Sydney Peace Prize to Human Rights Campaigner
Thursday, 2nd June 2011 at 9:09 am
American linguist, social scientist and human rights campaigner Professor Noam Chomsky has been awarded the 2011 Sydney Peace Prize.
The Award was presented at the Sydney Town Hall on June 1st by the Governor of New South Wales, Professor Marie Bashir.
The Sydney jury’s citation for this award reads:
‘For inspiring the convictions of millions about a common humanity and for unfailing moral courage. For critical analysis of democracy and power, for challenging secrecy, censorship and violence and for creating hope through scholarship and activism to promote the attainment of universal human rights.’
Speaking from his home in Boston, Professor Chomsky says he is honoured to receive the prestigious award.
He says he is also grateful to the Sydney Peace Foundation in their pursuit of justice, as in their recent award to Julian Assange for his courageous exercise of his responsibilities as a citizen of free societies.
Prof Rees says the award comes at a time of violence and protest around the world. Across the Middle East brave people challenge authoritarian rule, yearn for freedom and for a state of their own.
Yet, he says in Australia, leading politicians are still to find the courage to craft policies, such as those affecting refugees and asylum seekers, which reflect the hopes and standards set by Chomsky’s life and work.
Professor Chomsky will give the City of Sydney Peace Prize Lecture in the Sydney Town Hall on Wednesday 2 November, and will receive the $50,000 prize plus a hand-made glass trophy crafted by the Australian artist Brian Hirst, at a gala dinner held at the University of Sydney on Thursday 3 November.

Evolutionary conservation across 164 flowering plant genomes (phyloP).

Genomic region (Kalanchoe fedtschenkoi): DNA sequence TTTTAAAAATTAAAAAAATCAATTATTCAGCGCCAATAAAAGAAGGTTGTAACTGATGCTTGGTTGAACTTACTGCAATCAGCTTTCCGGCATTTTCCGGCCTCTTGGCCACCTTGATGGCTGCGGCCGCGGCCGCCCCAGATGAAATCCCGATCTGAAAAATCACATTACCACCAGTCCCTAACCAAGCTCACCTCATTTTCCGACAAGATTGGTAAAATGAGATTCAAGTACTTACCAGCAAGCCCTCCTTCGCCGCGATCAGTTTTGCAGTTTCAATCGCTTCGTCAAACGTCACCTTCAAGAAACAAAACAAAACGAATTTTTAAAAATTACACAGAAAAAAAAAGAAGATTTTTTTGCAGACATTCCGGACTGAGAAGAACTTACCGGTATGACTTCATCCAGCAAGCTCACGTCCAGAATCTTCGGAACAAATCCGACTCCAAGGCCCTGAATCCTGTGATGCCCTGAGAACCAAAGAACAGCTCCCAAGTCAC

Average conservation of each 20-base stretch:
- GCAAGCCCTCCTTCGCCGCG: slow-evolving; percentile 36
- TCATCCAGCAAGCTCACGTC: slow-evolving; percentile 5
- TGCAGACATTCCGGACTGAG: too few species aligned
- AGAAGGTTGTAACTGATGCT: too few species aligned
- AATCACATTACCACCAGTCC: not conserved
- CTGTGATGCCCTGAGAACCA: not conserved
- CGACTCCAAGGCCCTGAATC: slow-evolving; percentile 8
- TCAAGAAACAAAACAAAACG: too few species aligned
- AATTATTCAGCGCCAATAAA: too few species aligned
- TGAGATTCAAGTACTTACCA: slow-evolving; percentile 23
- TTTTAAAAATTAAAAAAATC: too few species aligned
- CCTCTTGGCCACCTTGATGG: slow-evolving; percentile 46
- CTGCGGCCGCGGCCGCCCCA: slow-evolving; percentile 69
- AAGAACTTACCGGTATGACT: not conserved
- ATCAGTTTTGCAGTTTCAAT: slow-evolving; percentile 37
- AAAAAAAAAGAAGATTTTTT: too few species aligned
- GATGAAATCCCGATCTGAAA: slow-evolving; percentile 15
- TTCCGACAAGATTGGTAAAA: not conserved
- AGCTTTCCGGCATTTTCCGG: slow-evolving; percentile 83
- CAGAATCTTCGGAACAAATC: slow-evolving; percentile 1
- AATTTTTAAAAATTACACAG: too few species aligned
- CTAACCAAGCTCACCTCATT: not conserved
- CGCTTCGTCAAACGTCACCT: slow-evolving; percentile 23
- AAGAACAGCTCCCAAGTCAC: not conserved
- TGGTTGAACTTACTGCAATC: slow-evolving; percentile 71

The Sydney Peace Foundation says come November 2011, thousands of people will not only take the opportunity to hear Professor Chomsky speak, but will also want to express their gratitude to him.
Previous recipients of the Sydney Peace Prize have included the Nobel Laureates Professor Muhammad Yunus and Archbishop Desmond Tutu, Indigenous leader Patrick Dodson, former Governor General Sir William Deane, diplomat and nuclear disarmament advocate Dr. Hans Blix, human rights campaigners such as the Palestinian educator Dr. Hanan Ashrawi, the Indian novelist Arundhati Roy and the former UN High Commissioner for Human Rights Mary Robinson.
The Sydney Peace Foundation is a Not for Profit organisation created in 2003 within the University of Sydney. It selects and awards the Sydney Peace Prize; develops corporate sector and community understanding of the value of peace with justice in diverse contexts and countries; sponsors peace initiatives, particularly the work of the Centre for Peace and Conflict Studies at the University of Sydney; teaches peace and conflict studies and creates jobs for young people in areas of peace research, conflict resolution and the promotion of human rights; awards scholarships and internships in peace, human rights and conflict resolution.